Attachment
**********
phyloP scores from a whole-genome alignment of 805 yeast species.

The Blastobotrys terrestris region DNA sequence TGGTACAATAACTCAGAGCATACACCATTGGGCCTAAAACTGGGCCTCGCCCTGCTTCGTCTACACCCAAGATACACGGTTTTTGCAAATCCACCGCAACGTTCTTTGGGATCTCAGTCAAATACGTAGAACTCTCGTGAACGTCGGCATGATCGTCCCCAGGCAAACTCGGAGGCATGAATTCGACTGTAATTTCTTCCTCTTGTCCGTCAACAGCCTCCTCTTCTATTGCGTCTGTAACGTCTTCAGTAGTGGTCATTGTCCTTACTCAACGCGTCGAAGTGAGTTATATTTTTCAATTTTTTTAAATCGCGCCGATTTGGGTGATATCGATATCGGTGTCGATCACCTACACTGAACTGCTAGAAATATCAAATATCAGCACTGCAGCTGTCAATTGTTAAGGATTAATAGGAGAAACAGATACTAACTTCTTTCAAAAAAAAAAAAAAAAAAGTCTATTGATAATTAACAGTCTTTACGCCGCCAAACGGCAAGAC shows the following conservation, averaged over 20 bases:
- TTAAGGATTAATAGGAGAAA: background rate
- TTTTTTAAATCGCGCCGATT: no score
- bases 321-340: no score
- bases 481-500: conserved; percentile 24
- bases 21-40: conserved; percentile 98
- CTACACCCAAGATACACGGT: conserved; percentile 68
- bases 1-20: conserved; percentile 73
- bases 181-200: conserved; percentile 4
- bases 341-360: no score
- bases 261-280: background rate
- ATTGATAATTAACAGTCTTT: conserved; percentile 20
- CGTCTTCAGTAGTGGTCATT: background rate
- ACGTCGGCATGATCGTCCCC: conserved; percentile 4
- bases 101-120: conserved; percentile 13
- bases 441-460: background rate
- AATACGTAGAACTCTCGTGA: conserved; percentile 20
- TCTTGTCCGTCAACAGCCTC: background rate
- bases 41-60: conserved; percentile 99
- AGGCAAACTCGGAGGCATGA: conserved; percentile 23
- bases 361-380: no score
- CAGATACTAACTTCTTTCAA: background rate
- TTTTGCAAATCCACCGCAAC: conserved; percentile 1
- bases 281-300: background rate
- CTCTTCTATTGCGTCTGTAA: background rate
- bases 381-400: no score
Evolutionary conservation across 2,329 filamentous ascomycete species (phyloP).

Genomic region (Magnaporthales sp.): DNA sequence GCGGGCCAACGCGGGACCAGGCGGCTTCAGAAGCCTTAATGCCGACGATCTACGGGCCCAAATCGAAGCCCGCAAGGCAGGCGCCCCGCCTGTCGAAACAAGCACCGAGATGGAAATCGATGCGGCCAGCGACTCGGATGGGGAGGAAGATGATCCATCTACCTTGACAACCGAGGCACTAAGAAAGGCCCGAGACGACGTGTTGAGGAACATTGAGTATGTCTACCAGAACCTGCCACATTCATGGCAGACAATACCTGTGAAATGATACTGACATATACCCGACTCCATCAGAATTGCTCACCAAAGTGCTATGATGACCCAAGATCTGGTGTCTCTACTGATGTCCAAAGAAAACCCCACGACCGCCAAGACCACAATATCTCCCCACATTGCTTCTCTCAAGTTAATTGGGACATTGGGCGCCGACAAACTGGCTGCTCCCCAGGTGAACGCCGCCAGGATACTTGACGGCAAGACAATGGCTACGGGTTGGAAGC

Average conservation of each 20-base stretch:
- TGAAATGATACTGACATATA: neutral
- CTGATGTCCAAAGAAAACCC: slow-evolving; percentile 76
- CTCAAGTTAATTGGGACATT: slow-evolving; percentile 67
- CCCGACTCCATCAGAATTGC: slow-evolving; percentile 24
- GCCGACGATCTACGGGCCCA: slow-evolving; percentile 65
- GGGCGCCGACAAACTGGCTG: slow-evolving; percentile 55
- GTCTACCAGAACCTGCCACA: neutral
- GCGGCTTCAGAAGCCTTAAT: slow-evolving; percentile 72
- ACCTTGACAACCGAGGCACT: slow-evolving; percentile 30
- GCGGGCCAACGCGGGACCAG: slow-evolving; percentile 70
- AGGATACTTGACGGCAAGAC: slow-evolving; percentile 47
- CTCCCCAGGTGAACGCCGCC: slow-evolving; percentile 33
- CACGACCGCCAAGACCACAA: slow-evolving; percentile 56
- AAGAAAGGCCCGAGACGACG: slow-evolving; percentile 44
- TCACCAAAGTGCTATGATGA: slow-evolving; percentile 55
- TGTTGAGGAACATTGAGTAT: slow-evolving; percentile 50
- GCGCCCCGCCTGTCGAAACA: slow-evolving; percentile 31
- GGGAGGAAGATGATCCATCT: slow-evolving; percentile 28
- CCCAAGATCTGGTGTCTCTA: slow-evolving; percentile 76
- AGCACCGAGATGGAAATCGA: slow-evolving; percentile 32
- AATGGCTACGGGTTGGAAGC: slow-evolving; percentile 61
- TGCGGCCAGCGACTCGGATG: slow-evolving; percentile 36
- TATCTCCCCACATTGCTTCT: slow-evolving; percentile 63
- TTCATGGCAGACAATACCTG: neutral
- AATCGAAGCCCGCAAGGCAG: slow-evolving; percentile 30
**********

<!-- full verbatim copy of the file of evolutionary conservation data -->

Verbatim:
phyloP scores from a whole-genome alignment of 805 yeast species.

The Blastobotrys terrestris region DNA sequence TGGTACAATAACTCAGAGCATACACCATTGGGCCTAAAACTGGGCCTCGCCCTGCTTCGTCTACACCCAAGATACACGGTTTTTGCAAATCCACCGCAACGTTCTTTGGGATCTCAGTCAAATACGTAGAACTCTCGTGAACGTCGGCATGATCGTCCCCAGGCAAACTCGGAGGCATGAATTCGACTGTAATTTCTTCCTCTTGTCCGTCAACAGCCTCCTCTTCTATTGCGTCTGTAACGTCTTCAGTAGTGGTCATTGTCCTTACTCAACGCGTCGAAGTGAGTTATATTTTTCAATTTTTTTAAATCGCGCCGATTTGGGTGATATCGATATCGGTGTCGATCACCTACACTGAACTGCTAGAAATATCAAATATCAGCACTGCAGCTGTCAATTGTTAAGGATTAATAGGAGAAACAGATACTAACTTCTTTCAAAAAAAAAAAAAAAAAAGTCTATTGATAATTAACAGTCTTTACGCCGCCAAACGGCAAGAC shows the following conservation, averaged over 20 bases:
- TTAAGGATTAATAGGAGAAA: background rate
- TTTTTTAAATCGCGCCGATT: no score
- bases 321-340: no score
- bases 481-500: conserved; percentile 24
- bases 21-40: conserved; percentile 98
- CTACACCCAAGATACACGGT: conserved; percentile 68
- bases 1-20: conserved; percentile 73
- bases 181-200: conserved; percentile 4
- bases 341-360: no score
- bases 261-280: background rate
- ATTGATAATTAACAGTCTTT: conserved; percentile 20
- CGTCTTCAGTAGTGGTCATT: background rate
- ACGTCGGCATGATCGTCCCC: conserved; percentile 4
- bases 101-120: conserved; percentile 13
- bases 441-460: background rate
- AATACGTAGAACTCTCGTGA: conserved; percentile 20
- TCTTGTCCGTCAACAGCCTC: background rate
- bases 41-60: conserved; percentile 99
- AGGCAAACTCGGAGGCATGA: conserved; percentile 23
- bases 361-380: no score
- CAGATACTAACTTCTTTCAA: background rate
- TTTTGCAAATCCACCGCAAC: conserved; percentile 1
- bases 281-300: background rate
- CTCTTCTATTGCGTCTGTAA: background rate
- bases 381-400: no score
Evolutionary conservation across 2,329 filamentous ascomycete species (phyloP).

Genomic region (Magnaporthales sp.): DNA sequence GCGGGCCAACGCGGGACCAGGCGGCTTCAGAAGCCTTAATGCCGACGATCTACGGGCCCAAATCGAAGCCCGCAAGGCAGGCGCCCCGCCTGTCGAAACAAGCACCGAGATGGAAATCGATGCGGCCAGCGACTCGGATGGGGAGGAAGATGATCCATCTACCTTGACAACCGAGGCACTAAGAAAGGCCCGAGACGACGTGTTGAGGAACATTGAGTATGTCTACCAGAACCTGCCACATTCATGGCAGACAATACCTGTGAAATGATACTGACATATACCCGACTCCATCAGAATTGCTCACCAAAGTGCTATGATGACCCAAGATCTGGTGTCTCTACTGATGTCCAAAGAAAACCCCACGACCGCCAAGACCACAATATCTCCCCACATTGCTTCTCTCAAGTTAATTGGGACATTGGGCGCCGACAAACTGGCTGCTCCCCAGGTGAACGCCGCCAGGATACTTGACGGCAAGACAATGGCTACGGGTTGGAAGC

Average conservation of each 20-base stretch:
- TGAAATGATACTGACATATA: neutral
- CTGATGTCCAAAGAAAACCC: slow-evolving; percentile 76
- CTCAAGTTAATTGGGACATT: slow-evolving; percentile 67
- CCCGACTCCATCAGAATTGC: slow-evolving; percentile 24
- GCCGACGATCTACGGGCCCA: slow-evolving; percentile 65
- GGGCGCCGACAAACTGGCTG: slow-evolving; percentile 55
- GTCTACCAGAACCTGCCACA: neutral
- GCGGCTTCAGAAGCCTTAAT: slow-evolving; percentile 72
- ACCTTGACAACCGAGGCACT: slow-evolving; percentile 30
- GCGGGCCAACGCGGGACCAG: slow-evolving; percentile 70
- AGGATACTTGACGGCAAGAC: slow-evolving; percentile 47
- CTCCCCAGGTGAACGCCGCC: slow-evolving; percentile 33
- CACGACCGCCAAGACCACAA: slow-evolving; percentile 56
- AAGAAAGGCCCGAGACGACG: slow-evolving; percentile 44
- TCACCAAAGTGCTATGATGA: slow-evolving; percentile 55
- TGTTGAGGAACATTGAGTAT: slow-evolving; percentile 50
- GCGCCCCGCCTGTCGAAACA: slow-evolving; percentile 31
- GGGAGGAAGATGATCCATCT: slow-evolving; percentile 28
- CCCAAGATCTGGTGTCTCTA: slow-evolving; percentile 76
- AGCACCGAGATGGAAATCGA: slow-evolving; percentile 32
- AATGGCTACGGGTTGGAAGC: slow-evolving; percentile 61
- TGCGGCCAGCGACTCGGATG: slow-evolving; percentile 36
- TATCTCCCCACATTGCTTCT: slow-evolving; percentile 63
- TTCATGGCAGACAATACCTG: neutral
- AATCGAAGCCCGCAAGGCAG: slow-evolving; percentile 30